It's always fascinating, we think, to see how games consoles evolved in their development stages before finally arriving at the final product and in our hands.
Nintendo's has shown off a couple of 3DS prototypes that it made during development of the stereoscopic handheld, describing how they helped shape the console we're all getting in March.
The first one pictured here was referred to as the "minimum model", Nintendo boss Satoru Iwata explains in the latest Iwata Asks. It was used as a target for how small the new console could be.
"No matter how hard you try, there is a limit to how small you can make something," explains Iwata, and no matter how much Nintendo would try, this would be the smallest the console could be.
But, Nintendo explains, this model lacked cameras, the analogue slider and the all-important 3D screen, the addition of which bulked out the final product considerable, as you can see.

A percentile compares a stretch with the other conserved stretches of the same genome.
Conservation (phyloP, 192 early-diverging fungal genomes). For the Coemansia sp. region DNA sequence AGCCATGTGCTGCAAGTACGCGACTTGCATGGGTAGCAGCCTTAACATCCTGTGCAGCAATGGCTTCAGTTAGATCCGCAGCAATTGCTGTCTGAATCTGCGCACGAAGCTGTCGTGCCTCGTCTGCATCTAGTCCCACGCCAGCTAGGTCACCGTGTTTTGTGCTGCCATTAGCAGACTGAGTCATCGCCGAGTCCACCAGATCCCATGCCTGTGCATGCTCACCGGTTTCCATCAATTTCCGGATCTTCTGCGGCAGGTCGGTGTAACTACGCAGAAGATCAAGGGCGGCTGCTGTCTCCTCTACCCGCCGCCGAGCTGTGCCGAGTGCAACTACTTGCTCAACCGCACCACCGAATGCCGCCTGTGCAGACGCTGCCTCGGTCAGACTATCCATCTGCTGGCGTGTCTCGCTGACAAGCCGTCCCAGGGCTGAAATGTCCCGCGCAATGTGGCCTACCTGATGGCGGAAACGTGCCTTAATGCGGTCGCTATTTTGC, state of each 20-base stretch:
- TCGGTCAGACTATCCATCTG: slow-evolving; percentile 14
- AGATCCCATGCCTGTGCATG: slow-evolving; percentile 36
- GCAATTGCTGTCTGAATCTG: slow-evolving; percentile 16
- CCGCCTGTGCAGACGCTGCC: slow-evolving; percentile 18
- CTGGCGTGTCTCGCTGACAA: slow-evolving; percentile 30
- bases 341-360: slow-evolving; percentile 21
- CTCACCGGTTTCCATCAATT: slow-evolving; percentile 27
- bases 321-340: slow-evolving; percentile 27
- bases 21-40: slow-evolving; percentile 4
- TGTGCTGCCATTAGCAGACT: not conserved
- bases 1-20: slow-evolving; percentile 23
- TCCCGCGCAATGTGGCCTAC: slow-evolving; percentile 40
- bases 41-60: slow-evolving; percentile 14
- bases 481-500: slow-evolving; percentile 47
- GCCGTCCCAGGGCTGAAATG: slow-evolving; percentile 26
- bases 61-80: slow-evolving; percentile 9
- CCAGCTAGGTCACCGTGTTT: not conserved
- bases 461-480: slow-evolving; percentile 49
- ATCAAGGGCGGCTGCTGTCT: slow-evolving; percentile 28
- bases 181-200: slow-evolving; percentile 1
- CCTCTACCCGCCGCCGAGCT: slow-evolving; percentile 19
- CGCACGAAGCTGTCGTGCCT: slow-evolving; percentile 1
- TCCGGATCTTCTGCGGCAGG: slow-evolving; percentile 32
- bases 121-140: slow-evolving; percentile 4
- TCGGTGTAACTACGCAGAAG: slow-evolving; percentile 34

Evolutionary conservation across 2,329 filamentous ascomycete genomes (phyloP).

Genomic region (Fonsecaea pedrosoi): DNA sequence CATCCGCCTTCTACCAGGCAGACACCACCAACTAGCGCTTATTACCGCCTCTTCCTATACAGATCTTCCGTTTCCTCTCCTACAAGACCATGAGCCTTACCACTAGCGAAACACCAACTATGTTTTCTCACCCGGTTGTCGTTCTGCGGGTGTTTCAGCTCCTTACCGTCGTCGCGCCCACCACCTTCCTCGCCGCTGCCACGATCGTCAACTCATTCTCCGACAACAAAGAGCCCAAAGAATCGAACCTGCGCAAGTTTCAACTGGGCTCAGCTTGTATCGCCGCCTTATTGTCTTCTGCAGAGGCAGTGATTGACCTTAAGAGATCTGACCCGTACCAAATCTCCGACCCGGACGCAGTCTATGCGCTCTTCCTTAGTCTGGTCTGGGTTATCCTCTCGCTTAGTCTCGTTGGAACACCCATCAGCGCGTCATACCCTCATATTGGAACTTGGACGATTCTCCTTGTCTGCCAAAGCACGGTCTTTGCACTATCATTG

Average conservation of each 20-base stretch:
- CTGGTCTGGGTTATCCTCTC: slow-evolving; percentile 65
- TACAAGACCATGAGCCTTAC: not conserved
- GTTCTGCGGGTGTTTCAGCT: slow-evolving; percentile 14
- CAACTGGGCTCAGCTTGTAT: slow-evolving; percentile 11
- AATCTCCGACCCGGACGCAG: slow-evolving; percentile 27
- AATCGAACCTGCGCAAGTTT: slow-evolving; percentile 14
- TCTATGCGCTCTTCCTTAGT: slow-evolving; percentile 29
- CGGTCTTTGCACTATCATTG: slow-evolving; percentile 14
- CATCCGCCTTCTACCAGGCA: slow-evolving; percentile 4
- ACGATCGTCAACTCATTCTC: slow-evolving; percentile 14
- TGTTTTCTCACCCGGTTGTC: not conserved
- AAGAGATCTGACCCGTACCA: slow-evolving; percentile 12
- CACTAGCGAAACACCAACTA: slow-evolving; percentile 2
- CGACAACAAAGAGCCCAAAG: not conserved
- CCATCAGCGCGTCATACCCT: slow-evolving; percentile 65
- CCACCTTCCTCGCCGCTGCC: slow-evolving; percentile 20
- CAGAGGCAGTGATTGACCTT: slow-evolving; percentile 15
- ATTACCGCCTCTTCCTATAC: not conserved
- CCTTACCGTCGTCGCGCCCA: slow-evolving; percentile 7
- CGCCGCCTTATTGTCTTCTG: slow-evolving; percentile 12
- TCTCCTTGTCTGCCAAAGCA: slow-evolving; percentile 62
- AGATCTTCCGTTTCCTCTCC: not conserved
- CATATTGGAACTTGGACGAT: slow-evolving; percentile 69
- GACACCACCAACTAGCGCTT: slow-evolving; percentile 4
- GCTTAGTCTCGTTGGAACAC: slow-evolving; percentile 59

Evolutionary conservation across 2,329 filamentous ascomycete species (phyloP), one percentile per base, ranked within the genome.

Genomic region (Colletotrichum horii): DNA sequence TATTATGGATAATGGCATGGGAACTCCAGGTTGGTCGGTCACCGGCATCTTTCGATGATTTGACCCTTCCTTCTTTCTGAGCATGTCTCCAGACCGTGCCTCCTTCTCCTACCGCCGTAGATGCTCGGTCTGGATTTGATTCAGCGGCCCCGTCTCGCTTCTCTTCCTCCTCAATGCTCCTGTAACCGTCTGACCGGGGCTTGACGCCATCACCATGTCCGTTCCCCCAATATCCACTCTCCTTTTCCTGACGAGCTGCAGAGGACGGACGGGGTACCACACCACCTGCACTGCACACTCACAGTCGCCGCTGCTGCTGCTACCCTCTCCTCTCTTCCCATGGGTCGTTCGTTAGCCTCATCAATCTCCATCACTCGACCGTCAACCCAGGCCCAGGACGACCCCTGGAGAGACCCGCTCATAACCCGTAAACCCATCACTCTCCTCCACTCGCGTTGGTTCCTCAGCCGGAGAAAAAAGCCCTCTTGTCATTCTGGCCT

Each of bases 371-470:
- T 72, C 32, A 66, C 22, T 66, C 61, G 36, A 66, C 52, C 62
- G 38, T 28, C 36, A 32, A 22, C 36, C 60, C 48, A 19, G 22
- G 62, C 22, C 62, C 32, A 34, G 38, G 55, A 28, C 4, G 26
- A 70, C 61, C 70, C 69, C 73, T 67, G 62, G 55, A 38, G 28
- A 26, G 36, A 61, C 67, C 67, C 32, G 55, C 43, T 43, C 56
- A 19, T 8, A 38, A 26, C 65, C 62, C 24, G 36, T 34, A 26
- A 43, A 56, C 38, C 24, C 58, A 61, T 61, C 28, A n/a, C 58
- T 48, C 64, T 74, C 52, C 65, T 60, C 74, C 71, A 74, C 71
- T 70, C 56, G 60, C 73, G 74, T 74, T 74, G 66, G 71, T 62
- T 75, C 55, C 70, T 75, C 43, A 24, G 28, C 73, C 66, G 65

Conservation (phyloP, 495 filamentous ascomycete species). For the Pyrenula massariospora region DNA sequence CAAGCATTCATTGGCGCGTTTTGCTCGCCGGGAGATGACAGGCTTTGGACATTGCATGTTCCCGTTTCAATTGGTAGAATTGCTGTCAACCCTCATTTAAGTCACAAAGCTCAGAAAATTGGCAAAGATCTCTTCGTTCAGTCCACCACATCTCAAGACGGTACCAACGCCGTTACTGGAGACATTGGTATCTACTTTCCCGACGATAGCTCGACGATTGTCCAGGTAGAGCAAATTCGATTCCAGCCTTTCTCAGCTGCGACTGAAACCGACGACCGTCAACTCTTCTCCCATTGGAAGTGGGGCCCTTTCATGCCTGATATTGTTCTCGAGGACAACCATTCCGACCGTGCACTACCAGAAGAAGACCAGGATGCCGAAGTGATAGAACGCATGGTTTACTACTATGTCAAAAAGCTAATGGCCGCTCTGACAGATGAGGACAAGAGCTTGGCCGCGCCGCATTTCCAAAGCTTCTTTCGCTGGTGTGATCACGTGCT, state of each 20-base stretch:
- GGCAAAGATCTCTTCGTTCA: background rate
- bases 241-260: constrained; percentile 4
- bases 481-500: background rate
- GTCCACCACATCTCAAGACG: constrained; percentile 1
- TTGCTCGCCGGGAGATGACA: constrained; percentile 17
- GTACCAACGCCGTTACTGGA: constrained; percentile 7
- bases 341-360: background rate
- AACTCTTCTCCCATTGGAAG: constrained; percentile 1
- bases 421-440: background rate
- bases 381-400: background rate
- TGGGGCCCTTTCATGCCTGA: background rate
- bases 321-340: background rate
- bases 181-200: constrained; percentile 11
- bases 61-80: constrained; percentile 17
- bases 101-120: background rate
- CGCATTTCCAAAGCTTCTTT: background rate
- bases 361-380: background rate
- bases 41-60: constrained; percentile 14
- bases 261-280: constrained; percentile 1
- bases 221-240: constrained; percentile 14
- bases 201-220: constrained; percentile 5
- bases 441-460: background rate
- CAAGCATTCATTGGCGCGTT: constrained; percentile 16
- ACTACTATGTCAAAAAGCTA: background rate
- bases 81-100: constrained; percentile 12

The second prototype shown looks like a standard DS Lite with removable directional buttons, and was used to experiment with the placement of the analogue slider and the traditional D-pad.
"You could change the location of the Circle Pad and +Control Pad like building blocks," said Iwata, as his colleagues described the debate over whether the slider should be above or below the D-pad.
"Some even said that we should get rid of the +Control Pad and just have the Circle Pad. In the end, we put the Circle Pad up above," said Nintendo's hardware design man Kenichi Sugino, who also said Nintendo joked about releasing the final console like this so that players could decide for themselves.
The final, slick, 3DS will be in your hands on March 25 in UK, and March 27 in US.